Notes: The Last Will and Testament of Benjamin Register of Sampson co., NC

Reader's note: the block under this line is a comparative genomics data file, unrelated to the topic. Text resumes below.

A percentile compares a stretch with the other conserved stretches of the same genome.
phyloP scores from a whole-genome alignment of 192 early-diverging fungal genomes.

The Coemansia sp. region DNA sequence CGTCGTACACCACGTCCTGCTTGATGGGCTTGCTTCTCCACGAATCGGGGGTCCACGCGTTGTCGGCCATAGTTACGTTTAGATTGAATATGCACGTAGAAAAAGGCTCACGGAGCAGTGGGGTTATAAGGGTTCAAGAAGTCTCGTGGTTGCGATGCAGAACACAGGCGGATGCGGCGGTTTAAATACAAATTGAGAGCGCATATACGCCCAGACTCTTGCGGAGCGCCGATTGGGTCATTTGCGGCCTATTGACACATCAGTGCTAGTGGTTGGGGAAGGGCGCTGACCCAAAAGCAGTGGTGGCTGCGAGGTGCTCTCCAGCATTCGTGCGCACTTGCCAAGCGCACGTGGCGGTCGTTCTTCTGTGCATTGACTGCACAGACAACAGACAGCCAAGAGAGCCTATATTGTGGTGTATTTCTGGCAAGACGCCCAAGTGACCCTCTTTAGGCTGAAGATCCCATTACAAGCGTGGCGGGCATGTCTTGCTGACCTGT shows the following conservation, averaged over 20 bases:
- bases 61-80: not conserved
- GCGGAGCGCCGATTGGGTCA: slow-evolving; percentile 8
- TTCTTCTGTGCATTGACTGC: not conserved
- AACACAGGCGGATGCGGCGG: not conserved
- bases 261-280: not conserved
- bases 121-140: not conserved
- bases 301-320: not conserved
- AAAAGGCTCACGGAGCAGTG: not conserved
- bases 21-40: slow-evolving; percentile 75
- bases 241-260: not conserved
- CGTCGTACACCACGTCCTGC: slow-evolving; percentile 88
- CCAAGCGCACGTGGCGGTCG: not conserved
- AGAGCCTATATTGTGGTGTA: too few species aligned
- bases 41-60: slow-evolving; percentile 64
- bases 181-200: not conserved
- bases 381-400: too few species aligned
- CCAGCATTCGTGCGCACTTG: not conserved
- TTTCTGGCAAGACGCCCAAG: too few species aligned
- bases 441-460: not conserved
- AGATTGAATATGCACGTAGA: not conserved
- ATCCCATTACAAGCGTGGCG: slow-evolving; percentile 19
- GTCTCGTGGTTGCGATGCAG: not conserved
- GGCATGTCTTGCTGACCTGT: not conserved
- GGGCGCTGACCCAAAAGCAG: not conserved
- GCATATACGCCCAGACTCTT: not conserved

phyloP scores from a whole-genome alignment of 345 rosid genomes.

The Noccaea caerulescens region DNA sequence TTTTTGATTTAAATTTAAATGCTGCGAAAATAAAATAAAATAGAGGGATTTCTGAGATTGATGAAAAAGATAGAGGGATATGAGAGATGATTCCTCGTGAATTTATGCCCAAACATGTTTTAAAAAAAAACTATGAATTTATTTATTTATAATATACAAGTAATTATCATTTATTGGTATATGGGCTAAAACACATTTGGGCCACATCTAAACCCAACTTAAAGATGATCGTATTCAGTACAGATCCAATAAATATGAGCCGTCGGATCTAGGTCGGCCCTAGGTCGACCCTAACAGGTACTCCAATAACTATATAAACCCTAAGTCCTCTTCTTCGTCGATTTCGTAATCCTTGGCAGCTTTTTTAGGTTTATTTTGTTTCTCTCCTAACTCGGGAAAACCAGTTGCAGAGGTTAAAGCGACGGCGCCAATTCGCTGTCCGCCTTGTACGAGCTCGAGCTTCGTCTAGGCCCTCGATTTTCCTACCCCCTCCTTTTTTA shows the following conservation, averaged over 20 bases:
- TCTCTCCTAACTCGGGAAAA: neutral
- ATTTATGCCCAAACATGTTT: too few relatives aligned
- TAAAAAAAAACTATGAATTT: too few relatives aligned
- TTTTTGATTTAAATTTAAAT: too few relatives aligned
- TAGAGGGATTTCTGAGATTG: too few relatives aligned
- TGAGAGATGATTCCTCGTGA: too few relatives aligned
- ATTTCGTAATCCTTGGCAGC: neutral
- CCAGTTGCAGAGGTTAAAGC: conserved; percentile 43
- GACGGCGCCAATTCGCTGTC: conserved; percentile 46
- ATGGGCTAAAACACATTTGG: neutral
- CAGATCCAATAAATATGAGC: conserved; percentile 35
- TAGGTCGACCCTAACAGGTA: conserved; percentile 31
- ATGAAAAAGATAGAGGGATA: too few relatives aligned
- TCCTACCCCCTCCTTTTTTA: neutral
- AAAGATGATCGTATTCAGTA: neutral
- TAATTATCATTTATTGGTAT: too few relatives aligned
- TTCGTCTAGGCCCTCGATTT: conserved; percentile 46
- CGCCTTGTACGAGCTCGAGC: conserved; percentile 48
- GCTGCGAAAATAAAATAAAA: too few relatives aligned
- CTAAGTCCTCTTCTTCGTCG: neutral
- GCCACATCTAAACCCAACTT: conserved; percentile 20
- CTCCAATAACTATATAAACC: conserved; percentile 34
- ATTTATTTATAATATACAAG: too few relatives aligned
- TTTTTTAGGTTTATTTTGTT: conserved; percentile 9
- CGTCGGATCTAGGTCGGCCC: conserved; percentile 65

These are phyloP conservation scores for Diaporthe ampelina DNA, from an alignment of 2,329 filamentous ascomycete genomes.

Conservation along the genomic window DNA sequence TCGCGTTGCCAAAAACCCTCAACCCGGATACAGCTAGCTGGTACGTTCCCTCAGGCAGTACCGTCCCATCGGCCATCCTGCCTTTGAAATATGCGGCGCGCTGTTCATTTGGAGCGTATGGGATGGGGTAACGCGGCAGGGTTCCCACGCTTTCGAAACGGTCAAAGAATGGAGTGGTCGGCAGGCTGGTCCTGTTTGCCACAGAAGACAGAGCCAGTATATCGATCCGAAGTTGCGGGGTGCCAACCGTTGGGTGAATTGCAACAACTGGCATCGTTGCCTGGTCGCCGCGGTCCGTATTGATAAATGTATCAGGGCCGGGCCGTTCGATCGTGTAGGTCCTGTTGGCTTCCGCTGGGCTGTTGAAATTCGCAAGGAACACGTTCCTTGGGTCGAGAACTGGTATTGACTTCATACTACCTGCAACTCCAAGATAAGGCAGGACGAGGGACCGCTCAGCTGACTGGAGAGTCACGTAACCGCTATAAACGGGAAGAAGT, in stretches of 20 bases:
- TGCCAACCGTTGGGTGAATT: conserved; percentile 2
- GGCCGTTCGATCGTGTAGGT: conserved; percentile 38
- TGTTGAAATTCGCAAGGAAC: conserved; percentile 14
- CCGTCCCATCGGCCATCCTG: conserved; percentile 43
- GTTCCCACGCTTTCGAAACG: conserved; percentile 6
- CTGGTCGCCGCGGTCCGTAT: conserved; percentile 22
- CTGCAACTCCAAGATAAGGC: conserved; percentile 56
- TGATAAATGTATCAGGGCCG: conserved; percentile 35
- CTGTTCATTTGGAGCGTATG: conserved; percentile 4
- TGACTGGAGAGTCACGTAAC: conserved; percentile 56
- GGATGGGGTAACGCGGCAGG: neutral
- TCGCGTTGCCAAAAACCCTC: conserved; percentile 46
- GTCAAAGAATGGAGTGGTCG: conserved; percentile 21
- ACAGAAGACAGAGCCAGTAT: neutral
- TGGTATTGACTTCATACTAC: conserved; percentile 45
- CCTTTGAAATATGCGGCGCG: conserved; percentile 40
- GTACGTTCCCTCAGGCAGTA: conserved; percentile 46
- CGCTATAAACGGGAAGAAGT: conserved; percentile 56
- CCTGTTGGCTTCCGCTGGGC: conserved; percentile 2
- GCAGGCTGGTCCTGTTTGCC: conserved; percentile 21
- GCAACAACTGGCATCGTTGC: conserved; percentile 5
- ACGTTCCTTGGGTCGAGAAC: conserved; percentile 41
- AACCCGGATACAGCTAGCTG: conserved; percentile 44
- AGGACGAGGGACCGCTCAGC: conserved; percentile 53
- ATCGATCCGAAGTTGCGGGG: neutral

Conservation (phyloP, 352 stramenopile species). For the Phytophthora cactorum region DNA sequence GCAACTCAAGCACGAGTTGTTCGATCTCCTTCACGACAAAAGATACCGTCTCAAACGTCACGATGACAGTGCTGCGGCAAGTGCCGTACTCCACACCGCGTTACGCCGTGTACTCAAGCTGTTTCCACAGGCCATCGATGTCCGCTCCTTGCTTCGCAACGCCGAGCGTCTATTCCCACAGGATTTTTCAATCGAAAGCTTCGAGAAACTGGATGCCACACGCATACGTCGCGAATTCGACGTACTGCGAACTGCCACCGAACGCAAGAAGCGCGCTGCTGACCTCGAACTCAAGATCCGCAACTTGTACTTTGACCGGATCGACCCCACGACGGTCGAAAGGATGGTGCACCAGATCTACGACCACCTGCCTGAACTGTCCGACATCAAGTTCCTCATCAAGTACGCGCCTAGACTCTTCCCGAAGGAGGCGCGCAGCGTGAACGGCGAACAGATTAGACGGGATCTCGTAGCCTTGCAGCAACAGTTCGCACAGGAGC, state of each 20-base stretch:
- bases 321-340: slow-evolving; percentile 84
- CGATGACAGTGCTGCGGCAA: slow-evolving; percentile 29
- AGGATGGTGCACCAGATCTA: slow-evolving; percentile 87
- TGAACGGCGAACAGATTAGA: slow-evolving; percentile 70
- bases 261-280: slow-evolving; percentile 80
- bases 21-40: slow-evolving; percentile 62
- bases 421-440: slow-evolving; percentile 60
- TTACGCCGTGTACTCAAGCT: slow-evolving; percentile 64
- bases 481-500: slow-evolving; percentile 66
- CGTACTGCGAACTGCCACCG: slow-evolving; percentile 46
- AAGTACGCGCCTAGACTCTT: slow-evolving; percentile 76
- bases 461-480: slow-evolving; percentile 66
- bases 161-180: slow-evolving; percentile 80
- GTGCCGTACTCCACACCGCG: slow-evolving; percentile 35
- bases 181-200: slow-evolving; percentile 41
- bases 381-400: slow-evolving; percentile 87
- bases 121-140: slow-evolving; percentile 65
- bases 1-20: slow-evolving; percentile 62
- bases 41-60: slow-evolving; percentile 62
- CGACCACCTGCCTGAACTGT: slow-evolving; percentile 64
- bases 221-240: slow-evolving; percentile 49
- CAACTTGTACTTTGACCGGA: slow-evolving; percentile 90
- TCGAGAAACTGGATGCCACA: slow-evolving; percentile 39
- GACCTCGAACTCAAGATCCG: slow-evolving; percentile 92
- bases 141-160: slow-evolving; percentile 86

"In the name of God Amen, I Benjamin Register of the county of Sampson and State of North Carolina being of sound mind and perfect memory blessed be God, do this fifth day of April in the year of our Lord one thousand eight hundred and eleven make and publish this my last will and testament in manner and form that is to say.In the first place, I give and bequeath unto my son John Register my negro Penny, to him and his heirs forever my said negro woman Penny being old and somewhat infirm and having been hither a faithful slave to me in consideration thereof and for the taking of said negro woman in case she should become helpless, as it is likely she may and within a few years. I also give and bequeath unto my son John Register ten dollars, to be paid in money, also what property my negro woman Penny has of her own, to wit, a bed _____ and furniture, a chest, a table and two chairsd, etc. I give and bequeath unto my son John Register in care for my said Negro woman Penny, it being my wish she should enjoy them together with a cotton wheel and two pair of cotton cards.Secondly I give and bequeath unto the heirs or children of my son Silas Register deceased the sum of forty shillings to be paid them in money by my executors, and to be equally divided among them.Thirdly and lastly, I give and bequeath the balance of my estate unto my sons Thomas Register, Benjamin Register, John Register, Joseph Register, and my daughter Mary Cook to them and theirs forever to be equally divided among them, and I hereby make and ordain my son John Register and my trusty friend John Bryan, Executors to this my last will and testament set my hand and seal the day and date above written.